*The following is excerpted from an online article posted on Penn State University.
Adolescence can be an emotionally turbulent time, but new research at Penn State found that close, supportive relationships with parents — especially dads — at key points during adolescence can help stave off certain adjustment problems.
The researchers examined how emotionally close and supportive relationships with parents — referred to in the research as “parental intimacy” — in families with mothers and fathers affected their children’s self-esteem, weight concerns, and depressive symptoms at different points across adolescence.
They found that closeness with fathers had broad, positive effects across adolescence for both daughters and sons. But while close relationships with mothers also had benefits, they were more limited by their children’s age and weren’t protective against all the adjustment issues measured in the study for both girls and boys.
The researchers recruited 388 adolescents from 202 two-parent families with both fathers and mothers for the study. Data was gathered at three checkpoints when the participants were between the ages of 12 and 20, and included information on participants’ weight concerns, symptoms of depression, and self-esteem, as well as measurements of intimacy between parents and their kids.
After analyzing the data, the researchers found several different effects of parental intimacy on their sons and daughters at different times throughout adolescence. These effects were also different between mothers and fathers.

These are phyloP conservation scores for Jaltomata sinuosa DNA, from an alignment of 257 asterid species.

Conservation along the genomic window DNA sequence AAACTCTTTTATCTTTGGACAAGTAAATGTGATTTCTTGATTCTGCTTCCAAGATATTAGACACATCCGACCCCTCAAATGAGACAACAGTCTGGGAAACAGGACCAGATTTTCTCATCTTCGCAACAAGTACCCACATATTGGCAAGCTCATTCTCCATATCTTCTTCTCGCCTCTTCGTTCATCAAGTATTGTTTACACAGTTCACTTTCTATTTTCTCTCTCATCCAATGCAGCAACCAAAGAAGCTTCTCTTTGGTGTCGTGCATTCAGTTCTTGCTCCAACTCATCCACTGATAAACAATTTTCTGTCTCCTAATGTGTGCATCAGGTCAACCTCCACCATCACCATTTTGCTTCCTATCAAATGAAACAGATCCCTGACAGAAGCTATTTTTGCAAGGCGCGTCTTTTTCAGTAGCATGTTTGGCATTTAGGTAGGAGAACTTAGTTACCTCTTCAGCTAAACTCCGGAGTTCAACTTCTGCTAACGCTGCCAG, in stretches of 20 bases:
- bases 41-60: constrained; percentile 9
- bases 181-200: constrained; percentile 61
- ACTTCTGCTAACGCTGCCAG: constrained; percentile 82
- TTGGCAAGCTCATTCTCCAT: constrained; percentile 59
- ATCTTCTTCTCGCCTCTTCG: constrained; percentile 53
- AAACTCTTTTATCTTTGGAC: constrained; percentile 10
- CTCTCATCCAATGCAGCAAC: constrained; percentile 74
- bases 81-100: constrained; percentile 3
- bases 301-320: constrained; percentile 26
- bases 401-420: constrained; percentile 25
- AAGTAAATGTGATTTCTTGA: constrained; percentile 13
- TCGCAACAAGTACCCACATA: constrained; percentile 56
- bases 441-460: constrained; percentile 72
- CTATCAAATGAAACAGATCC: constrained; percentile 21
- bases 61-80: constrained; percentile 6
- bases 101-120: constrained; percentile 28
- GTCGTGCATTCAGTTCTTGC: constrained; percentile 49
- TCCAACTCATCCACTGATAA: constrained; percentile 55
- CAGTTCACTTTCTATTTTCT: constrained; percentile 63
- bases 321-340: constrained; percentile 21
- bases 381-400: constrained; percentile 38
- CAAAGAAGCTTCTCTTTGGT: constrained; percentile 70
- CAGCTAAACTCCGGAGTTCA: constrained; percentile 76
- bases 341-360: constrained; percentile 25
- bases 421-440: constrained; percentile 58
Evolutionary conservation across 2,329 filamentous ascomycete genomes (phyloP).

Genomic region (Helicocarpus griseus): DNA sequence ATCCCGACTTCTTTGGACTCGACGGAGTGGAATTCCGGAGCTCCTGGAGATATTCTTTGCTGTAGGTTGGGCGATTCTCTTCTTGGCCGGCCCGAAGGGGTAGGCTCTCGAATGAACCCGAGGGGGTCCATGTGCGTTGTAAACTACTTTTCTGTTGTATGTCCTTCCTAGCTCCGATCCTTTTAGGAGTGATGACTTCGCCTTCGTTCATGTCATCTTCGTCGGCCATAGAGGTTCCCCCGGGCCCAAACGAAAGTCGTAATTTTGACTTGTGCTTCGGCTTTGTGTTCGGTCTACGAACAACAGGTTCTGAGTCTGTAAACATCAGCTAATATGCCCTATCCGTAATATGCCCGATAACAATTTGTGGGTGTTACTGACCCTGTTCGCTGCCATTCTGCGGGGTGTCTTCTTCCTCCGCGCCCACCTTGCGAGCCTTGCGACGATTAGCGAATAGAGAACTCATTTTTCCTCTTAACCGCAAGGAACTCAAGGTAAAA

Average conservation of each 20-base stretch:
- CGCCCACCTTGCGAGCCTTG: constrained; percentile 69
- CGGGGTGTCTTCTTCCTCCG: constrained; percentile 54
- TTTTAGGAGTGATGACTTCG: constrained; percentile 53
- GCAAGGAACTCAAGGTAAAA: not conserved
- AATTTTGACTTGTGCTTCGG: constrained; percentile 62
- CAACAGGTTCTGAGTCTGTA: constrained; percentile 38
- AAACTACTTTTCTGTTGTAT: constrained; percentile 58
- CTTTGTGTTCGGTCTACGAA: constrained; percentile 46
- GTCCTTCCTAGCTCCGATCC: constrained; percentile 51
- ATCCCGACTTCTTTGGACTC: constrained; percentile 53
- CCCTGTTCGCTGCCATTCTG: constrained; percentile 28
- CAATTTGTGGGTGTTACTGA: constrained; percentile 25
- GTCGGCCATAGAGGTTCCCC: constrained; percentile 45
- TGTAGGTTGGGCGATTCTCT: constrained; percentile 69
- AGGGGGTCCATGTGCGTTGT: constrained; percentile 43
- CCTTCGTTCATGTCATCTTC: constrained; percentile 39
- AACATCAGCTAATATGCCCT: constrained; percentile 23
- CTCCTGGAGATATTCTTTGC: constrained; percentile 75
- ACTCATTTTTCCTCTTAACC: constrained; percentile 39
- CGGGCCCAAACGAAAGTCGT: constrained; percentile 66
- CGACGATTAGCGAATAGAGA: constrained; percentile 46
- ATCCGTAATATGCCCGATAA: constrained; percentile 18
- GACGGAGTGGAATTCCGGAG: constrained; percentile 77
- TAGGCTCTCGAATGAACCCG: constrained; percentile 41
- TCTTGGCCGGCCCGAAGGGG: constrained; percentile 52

They also found that father-youth intimacy was associated with fewer weight concerns for both girls and boys throughout most of adolescence, with the greatest effects in mid-adolescence for girls and late adolescence for boys. In contrast, mother-youth intimacy was only associated with fewer weight concerns for boys, and only in early adolescence.
Additionally, father-youth intimacy was associated with higher self-esteem from early through mid-adolescence for both boys and girls. Mother-youth intimacy was associated with higher self-esteem across most of adolescence for girls, and during early and late adolescence for boys.
The study was published in the Journal of Family Psychology.
Source: Penn State University
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